Five Minutes with Maiden Voyage Founder and CEO Carolyn Pearson

blond businesswoman calling yellow taxi with arm raised in street. Tourism and business travel
Carolyn Pearson, Founder and CEO of Maiden Voyage.

Our Five Minutes with… this month is with Carolyn Pearson, Founder and CEO of Maiden Voyage.

Tell us why you founded Maiden Voyage?

I was on a business trip in LA and wanted to get out and explore the city but didn’t feel confident to go out in the evenings to do that. I wanted to create a global network of women business travellers who could meet up and explore together as well as share tips and recommendations.

How has traveller safety improved over the years?

Little did I know about travel safety and duty of care when I entered the scene in 2008 but years later I can see that we were in the right place at the right time. Organisations have been met with various legislation which makes it a legal requirement to safeguard their business travellers through tools such a traveller tracking, pre-travel risk assessments, and traveller safety training. The new ISO 31030 standard will further provide excellence and improved diligence in travel risk management.

Has the pandemic changed traveller safety?

Yes, prior to the pandemic the business travel agenda was heavily focused on traveller wellbeing. The pandemic forced travel managers and suppliers to combine efforts to include a blend of traveller wellbeing and traveller safety. The pandemic has affected the mental health of most people whether that be through grief for a lost loved one or concerns about catching COVID-19 as well as the impact of daily social isolation. It’s become much more acceptable for employees to decline a trip since we’ve proven that many activities can be conducted virtually or in a hybrid fashion.

What risks should women and LGBTQ+ travellers be aware of?

The risks facing diverse and minority groups are the business of everybody in the organisation not just those that fall into particular categories. There are of course cultural restrictions and differences impacting how women are received and perceived in certain regions which might require them to dress or even behave differently. There are specific challenges related to pregnancy, such as the risk of the Zika virus and menopause isn’t without its challenges for business travellers. Similarly, same-sex relationships are still illegal in over 70 countries, terrifyingly some of those countries still carry the death penalty, and ‘bad-actors’ or even the authorities will go to extreme lengths to identify and persecute members of the LGBTQ+ community. The trans community have their own challenges and in particular when in the airport environment be that through awkward situations arising from the airport scanning process to carrying hormone treatment and ambuigity around gender assignment paperwork. Systemic sexism, misogyny, homophobia, transphobia and racism continues and we need to protect ourselves, speak out and support each other. By having grown-up conversations across an organisation we can all be better allies and be more understanding if somebody is reticent to undertake a particular trip.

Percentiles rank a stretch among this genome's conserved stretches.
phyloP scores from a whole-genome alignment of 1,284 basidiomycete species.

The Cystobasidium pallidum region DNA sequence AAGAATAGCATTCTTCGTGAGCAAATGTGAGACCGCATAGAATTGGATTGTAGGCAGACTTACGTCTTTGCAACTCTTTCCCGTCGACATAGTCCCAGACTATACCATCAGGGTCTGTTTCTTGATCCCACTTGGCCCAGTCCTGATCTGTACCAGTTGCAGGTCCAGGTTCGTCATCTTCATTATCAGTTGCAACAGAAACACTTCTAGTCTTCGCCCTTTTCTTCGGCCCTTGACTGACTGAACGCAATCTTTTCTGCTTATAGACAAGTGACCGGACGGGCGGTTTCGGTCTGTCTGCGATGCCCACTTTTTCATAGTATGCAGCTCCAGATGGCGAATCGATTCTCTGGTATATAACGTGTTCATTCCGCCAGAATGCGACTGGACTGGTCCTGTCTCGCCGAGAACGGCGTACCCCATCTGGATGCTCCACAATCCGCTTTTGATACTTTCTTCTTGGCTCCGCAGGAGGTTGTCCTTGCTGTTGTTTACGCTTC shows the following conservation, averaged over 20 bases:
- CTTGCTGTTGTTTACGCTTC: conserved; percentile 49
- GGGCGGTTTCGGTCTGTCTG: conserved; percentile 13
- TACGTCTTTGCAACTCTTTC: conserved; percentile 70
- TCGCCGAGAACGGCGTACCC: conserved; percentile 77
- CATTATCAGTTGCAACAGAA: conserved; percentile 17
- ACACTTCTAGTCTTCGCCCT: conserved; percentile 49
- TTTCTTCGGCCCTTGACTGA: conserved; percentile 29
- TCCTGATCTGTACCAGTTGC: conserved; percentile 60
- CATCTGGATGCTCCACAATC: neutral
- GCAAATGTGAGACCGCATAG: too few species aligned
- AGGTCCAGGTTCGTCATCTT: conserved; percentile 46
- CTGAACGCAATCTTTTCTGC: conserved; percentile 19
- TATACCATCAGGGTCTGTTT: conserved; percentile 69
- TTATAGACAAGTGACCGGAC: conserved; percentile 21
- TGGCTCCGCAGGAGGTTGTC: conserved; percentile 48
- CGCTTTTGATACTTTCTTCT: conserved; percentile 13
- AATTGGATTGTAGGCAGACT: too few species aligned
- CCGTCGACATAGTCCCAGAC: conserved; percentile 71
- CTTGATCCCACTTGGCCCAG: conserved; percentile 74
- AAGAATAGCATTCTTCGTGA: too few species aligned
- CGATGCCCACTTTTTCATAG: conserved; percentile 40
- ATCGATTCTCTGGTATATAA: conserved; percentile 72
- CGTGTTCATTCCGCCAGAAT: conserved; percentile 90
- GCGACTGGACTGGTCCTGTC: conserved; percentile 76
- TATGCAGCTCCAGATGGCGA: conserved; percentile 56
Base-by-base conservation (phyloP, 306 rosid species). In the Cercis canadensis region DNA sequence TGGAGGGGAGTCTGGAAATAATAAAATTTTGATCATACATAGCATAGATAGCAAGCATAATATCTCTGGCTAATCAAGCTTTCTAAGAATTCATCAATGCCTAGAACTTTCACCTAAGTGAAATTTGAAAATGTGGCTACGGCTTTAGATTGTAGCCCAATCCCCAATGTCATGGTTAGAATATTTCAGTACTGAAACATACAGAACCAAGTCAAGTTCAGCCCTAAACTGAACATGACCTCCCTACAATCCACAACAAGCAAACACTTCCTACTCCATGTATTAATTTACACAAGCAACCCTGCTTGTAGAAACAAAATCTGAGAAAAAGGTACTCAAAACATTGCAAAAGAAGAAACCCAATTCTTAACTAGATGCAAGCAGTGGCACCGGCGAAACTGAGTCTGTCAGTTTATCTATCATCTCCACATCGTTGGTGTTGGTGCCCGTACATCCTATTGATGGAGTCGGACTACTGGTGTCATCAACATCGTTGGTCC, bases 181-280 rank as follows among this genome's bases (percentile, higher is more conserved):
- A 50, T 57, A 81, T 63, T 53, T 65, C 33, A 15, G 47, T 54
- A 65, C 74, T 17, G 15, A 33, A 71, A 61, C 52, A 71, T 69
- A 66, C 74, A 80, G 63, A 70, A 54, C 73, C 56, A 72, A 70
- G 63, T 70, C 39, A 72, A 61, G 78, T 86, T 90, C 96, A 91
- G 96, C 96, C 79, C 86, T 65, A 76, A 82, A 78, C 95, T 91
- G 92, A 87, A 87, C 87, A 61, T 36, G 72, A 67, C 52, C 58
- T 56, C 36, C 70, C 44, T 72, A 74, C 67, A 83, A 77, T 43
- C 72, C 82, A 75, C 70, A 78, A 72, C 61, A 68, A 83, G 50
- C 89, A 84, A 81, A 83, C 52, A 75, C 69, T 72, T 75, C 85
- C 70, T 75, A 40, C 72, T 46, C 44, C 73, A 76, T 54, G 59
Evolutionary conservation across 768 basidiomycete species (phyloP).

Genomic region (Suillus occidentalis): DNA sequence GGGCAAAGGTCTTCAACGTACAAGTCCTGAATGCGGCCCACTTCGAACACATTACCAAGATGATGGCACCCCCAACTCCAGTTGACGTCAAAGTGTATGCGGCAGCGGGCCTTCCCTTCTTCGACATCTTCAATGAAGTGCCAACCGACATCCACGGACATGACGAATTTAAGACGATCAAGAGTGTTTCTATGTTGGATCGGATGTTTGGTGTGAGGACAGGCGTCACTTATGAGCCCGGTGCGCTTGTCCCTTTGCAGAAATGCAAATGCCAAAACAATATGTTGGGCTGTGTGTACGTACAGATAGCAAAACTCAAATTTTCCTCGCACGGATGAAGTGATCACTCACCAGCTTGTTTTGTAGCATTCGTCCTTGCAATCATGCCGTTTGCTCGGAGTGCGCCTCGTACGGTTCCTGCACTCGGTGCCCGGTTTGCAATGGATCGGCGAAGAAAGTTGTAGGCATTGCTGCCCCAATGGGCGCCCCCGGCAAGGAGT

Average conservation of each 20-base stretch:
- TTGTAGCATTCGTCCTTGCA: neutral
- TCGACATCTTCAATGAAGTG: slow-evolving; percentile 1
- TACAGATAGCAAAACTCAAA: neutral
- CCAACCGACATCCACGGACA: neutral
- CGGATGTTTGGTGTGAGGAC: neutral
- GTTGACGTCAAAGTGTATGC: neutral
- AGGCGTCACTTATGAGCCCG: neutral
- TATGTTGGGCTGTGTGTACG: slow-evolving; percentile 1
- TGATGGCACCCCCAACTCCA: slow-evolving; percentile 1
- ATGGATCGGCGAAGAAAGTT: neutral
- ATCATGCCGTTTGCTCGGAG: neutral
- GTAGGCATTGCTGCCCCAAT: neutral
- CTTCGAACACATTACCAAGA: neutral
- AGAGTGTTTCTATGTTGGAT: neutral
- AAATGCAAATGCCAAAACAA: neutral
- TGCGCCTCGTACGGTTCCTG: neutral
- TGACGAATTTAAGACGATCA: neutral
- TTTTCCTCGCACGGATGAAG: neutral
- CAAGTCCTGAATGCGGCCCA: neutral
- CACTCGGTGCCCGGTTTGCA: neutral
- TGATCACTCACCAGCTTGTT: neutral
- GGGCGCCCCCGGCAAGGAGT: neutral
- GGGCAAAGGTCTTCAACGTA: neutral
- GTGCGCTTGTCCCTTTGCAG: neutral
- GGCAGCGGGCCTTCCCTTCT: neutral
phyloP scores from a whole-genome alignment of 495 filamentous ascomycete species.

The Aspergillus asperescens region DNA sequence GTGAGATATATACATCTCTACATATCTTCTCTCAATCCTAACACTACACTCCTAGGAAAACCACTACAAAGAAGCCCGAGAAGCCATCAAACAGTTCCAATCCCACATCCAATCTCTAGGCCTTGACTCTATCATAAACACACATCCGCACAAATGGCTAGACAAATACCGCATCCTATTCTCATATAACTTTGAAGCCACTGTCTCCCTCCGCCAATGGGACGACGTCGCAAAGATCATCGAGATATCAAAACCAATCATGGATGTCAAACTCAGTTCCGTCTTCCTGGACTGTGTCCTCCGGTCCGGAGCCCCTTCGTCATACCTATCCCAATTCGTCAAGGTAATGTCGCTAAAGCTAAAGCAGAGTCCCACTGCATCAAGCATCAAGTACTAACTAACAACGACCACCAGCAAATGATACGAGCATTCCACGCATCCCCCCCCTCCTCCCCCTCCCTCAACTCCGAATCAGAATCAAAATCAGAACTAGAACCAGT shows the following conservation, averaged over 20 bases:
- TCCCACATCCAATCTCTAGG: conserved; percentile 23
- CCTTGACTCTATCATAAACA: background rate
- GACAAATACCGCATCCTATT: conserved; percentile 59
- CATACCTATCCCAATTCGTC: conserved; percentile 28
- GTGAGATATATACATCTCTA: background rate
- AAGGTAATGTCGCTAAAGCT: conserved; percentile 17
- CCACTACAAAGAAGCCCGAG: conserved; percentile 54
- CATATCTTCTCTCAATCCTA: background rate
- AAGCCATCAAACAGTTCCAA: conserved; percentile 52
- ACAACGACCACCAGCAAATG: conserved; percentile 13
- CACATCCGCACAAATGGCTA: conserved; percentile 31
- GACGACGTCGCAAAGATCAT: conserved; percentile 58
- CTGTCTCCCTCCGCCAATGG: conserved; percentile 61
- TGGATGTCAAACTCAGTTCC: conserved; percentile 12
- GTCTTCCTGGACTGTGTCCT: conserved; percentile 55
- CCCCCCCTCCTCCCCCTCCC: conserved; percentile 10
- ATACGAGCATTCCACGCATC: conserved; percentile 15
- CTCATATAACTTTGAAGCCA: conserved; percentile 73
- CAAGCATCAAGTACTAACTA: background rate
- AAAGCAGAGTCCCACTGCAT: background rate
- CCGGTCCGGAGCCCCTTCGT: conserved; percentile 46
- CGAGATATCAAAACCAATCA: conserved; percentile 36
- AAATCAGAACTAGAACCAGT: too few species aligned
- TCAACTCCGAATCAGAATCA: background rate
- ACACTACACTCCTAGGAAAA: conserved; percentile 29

What can companies do to help ensure the safety of their employees when travelling?

I’m a big believer in prevention and mitigation rather than having to remedy an incident. Employers should be making resources to support their business travellers widely available for anonymous consumption by all employees. This prevents employees having to disclose their sexual orientation, medical status or whether they are pregnant. We should be asking the right questions, i.e.

1. Are you comfortable taking this trip?

2. Is there anything we can do to make you feel more comfortable or safe during this upcoming trip?

Those that really care about their employees will invest in regular pre-travel training whilst acknowledging that different risks face different minority groups. A ‘one size fits all’ approach is the antithesis of an inclusive approach to travel safety. Finally, make it easy for employees to give feedback on their trips, it’s too late to find out an employee has been sexually assaulted on a business trip during an exit interview – and yes this really does happen.

What can travellers do themselves to prepare for their next trip?

Research their destinations and feel confident in speaking up if any part of their trip makes them feel uncomfortable. That could a certain destination, a particular hotel or car company or even a colleague who will be accompanying them.

What’s next for you and Maiden Voyage?

We’re having a busy year this year, with some exciting projects under our belt. We’ve produced a series of travel safety animations, films, and documentaries for some of our clients and I really enjoy the creativity that such projects demand – so I’d like to see more of them. We’ve also seen a huge increase in demand for our in-person courses with some new topics including Anti-Asian Hate Crime, Running Inclusive Events, Event Incident Management and Personal Safety and Self Defence classes. We’re looking to expand our team of trainers, particularly across the USA as demand increases and we become more well-known across the pond.

To find out more about how Meon can help with your Duty of Care needs please contact us by email at [email protected] or by telephone +44 (0)116 264 5270.

Free Business Travel Spend Consultation

Let’s see if we can make immediate savings to your business travel programme. 

Like this article? Share it!

Share on linkedin
LinkedIn
Share on twitter
Twitter